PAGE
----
Morales partnered with famed House music pioneer Frankie Knuckles in Def Mix Productions. Together they honed the formula for what would become the Def Classic Mix (which could - and would - be genericized as Classic Mix, but this still connotes "Def Classic Mix"). It is historically evident that the classic mix concept was entirely Knuckles' creation, and Morales would be following a template created by someone else in its development. While it appears that both benefitted from the creative partnership, Morales remixes in the early 1990s were becoming more and more like Knuckles. He succeeded in the later 1990s of once again distinguishing himself with a unique remix style (in fact he became quite distinguished for his lack of a predictable style), a process he began in the early to mid 1990s by adding techno and tribal music elements into the Classic Mix formula.

Superstar DJ

David Morales is considered by many to be one of the first so-called superstar DJs.[4] Larry Levan was the first to recognise the potential for success in Morales, and he was soon a popular regular at The Loft, Paradise Garage and The Sound Factory - all highly influential New York City nightclubs in the late 1980s and early 1990s. His remix and production work helped him expand his DJ career, allowing him to perform at major clubs around the globe including the Ministry of Sound in London. He also became one of Ibiza's most renowned DJs, appearing at venues such as Pacha.

In addition to his nightclub sets, Morales also contributed to a large number of radio mix shows throughout the 1990s, the most important being Hot 97's popular segment All-Night House Party. He also produced various DJ mixes for radio stations around the world, including London's KISS 100. Morales also contributed his DJ skills to a variety of compilations including Ministry of Sound's Sessions Seven, United DJs of America Volume 4 (a joint project with Def Mix partner Frankie Knuckles) and most recently with the retrospective collection Mix The Vibe: Past-Present-Future.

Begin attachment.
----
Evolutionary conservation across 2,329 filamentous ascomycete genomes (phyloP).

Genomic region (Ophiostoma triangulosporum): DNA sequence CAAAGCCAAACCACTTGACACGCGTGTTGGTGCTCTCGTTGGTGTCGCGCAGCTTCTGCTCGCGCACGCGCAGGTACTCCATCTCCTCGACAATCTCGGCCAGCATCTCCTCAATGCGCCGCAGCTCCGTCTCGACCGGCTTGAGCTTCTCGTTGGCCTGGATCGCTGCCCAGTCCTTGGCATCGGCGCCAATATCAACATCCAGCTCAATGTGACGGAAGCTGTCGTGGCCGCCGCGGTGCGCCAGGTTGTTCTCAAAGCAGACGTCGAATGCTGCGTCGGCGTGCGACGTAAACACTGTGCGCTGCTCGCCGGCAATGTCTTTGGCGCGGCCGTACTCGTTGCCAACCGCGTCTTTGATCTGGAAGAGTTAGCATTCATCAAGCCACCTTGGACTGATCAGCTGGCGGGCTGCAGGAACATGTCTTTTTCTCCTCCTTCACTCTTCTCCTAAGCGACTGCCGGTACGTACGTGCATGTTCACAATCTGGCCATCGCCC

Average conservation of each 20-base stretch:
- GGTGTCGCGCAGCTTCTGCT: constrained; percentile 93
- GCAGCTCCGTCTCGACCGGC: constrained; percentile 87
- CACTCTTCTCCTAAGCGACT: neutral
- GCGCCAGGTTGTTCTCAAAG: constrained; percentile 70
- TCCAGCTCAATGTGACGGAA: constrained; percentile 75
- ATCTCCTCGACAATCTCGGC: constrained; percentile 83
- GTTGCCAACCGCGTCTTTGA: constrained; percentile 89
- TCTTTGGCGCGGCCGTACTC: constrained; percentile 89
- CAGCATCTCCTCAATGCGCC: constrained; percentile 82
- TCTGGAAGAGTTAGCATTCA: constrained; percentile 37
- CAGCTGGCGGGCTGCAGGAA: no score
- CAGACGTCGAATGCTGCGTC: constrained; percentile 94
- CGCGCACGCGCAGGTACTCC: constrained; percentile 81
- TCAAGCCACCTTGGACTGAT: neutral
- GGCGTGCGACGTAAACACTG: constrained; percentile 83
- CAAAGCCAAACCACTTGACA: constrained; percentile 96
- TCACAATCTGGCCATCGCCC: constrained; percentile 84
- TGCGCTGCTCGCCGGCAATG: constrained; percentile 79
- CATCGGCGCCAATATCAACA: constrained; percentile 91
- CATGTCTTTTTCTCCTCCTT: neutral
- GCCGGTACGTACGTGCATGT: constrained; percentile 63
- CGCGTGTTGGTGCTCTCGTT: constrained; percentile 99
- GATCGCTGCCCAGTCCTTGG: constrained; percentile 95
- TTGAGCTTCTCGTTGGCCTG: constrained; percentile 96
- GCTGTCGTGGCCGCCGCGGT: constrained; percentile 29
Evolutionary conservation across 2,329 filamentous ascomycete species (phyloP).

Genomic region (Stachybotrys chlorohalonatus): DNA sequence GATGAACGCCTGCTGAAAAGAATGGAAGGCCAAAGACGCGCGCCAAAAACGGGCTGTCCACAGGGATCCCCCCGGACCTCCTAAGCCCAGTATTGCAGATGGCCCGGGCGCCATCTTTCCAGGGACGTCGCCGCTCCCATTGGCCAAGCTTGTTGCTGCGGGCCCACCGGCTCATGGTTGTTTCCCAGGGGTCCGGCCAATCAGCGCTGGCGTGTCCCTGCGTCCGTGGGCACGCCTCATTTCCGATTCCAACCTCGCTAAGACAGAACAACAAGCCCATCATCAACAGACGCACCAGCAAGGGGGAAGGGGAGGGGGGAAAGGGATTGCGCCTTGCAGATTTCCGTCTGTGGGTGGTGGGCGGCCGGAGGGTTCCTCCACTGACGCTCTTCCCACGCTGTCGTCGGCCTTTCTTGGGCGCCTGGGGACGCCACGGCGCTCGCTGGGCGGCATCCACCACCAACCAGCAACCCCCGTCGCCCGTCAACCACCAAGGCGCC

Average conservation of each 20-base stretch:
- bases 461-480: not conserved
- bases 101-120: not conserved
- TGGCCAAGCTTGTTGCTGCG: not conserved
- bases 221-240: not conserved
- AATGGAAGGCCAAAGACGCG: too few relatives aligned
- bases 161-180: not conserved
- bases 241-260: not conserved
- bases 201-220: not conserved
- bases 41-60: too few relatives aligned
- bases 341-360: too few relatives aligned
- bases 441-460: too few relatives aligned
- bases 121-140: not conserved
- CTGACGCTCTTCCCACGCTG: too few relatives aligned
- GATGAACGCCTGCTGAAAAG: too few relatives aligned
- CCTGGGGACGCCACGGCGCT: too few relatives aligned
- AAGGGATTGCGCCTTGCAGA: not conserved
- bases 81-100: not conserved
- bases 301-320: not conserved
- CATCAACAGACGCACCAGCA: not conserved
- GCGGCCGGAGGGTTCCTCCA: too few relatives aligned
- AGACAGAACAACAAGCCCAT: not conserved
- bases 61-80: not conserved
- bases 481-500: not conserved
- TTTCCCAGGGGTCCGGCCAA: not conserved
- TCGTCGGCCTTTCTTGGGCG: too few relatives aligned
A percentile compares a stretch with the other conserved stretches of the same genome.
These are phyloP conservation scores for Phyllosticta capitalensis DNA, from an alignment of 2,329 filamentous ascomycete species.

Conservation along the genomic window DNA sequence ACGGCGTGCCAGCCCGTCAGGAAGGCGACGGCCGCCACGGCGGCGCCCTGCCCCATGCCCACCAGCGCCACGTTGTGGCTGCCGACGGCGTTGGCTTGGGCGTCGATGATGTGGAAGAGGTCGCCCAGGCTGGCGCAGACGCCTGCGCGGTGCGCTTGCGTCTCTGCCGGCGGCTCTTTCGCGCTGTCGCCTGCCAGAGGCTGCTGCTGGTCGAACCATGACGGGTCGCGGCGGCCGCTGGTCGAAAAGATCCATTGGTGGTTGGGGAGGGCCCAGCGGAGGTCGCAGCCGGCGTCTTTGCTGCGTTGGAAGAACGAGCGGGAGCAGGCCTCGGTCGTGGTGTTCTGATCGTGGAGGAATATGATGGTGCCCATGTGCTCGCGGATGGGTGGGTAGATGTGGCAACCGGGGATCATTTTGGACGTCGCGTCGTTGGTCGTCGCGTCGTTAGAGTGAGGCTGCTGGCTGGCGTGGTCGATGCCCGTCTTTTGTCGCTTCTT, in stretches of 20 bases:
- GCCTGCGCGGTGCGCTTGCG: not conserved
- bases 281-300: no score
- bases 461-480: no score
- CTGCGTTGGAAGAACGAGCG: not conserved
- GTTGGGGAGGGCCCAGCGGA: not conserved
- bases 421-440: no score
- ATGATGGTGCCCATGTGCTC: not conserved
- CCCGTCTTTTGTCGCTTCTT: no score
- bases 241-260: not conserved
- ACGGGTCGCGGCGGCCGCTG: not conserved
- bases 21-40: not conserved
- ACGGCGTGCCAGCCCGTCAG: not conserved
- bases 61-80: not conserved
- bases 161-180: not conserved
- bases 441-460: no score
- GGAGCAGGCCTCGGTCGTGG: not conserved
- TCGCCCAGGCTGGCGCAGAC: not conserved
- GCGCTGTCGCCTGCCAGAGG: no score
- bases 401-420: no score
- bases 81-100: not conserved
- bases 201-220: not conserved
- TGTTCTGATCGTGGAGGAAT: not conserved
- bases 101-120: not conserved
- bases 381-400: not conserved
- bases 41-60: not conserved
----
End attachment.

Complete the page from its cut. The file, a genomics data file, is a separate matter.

Besides his music career, Morales owned a nightclub called the Stereo nightclub located in Montreal, Quebec, Canada.[5] Serving also as the club's resident DJ , he was well known for his 16-hour sets ("La Vie en Stereo"), which occurred on the last Saturday of each month. In April 2006, he opened a short-lived nightclub called Sonic in Toronto. Unfortunately, the club officially closed on March 10, 2007.[6]

In addition to his music career, he has served as a model for Italian clothing manufacturer Iceberg Jeans.[7]



  • 1993: The Program
  • 2004: 2 Worlds Collide

Mixed compilations

  • 1994: United DJs of America, Vol. 4
  • 1997: Ministry of Sound: Sessions Seven
  • 2003: Mix The Vibe: Past-Present-Future


David Morales

The Bad Yard Club

all are collaborations with Sly Dunbar and Handel Tucker
  • 1993 "Gimme Luv (Eenie Meeny Miny Mo)", with Papa San
  • 1993 "Sunshine", with Stanryck
  • 1993 "The Program", with Papa San
  • 1994 "In De Ghetto", with Delta Bennett
  • 1996 "In De Ghetto '96", with Crystal Waters and Delta Bennett

Other aliases

  • 1987 "Do It Properly" (as 2 Puerto Ricans, a Blackman and a Dominican, with Ralphi Rosario and Clivilles & Cole)
  • 1989 "Scandalous", (as 2 Puerto Ricans, a Blackman and a Dominican, with Ralphi Rosario and Clivilles & Cole)
  • 1994 "Congo" (as The Boss)
  • 1995 "Philadelphia", (as Brooklyn Friends)
  • 1998 "Needin' U", (as David Morales presents The Face)
  • 2000 "Higher", (as Moca, with Albert Cabrera and Deanna Della Cioppa)
  • 2001 "Needin' U II", (as David Morales presents The Face, with Juliet Roberts)
  • 2002 "Siren Of Love", (as 928)
  • 2006 "Play", (as Brooklyn Friends)
  • 2006 "Keep It Coming", (as The Face, with Nicki Richards)

Selected remixes

See also


  1. ^ David Morales biography
  2. ^ "100 Greatest Dance Songs: 100–91". Slant. 2006. Retrieved November 18, 2006.
  3. ^ [ 1998 Grammy Award Winners] from
  4. ^ David Morales from
  5. ^ "David Morales's Sonic Nightclub Opening in Toronto" from, 20 April 2006.
  6. ^ Sonic Announces it's closing
  7. ^ David Morales from 3 June 2007

External links


Got something to say? Make a comment.
Your name
Your email address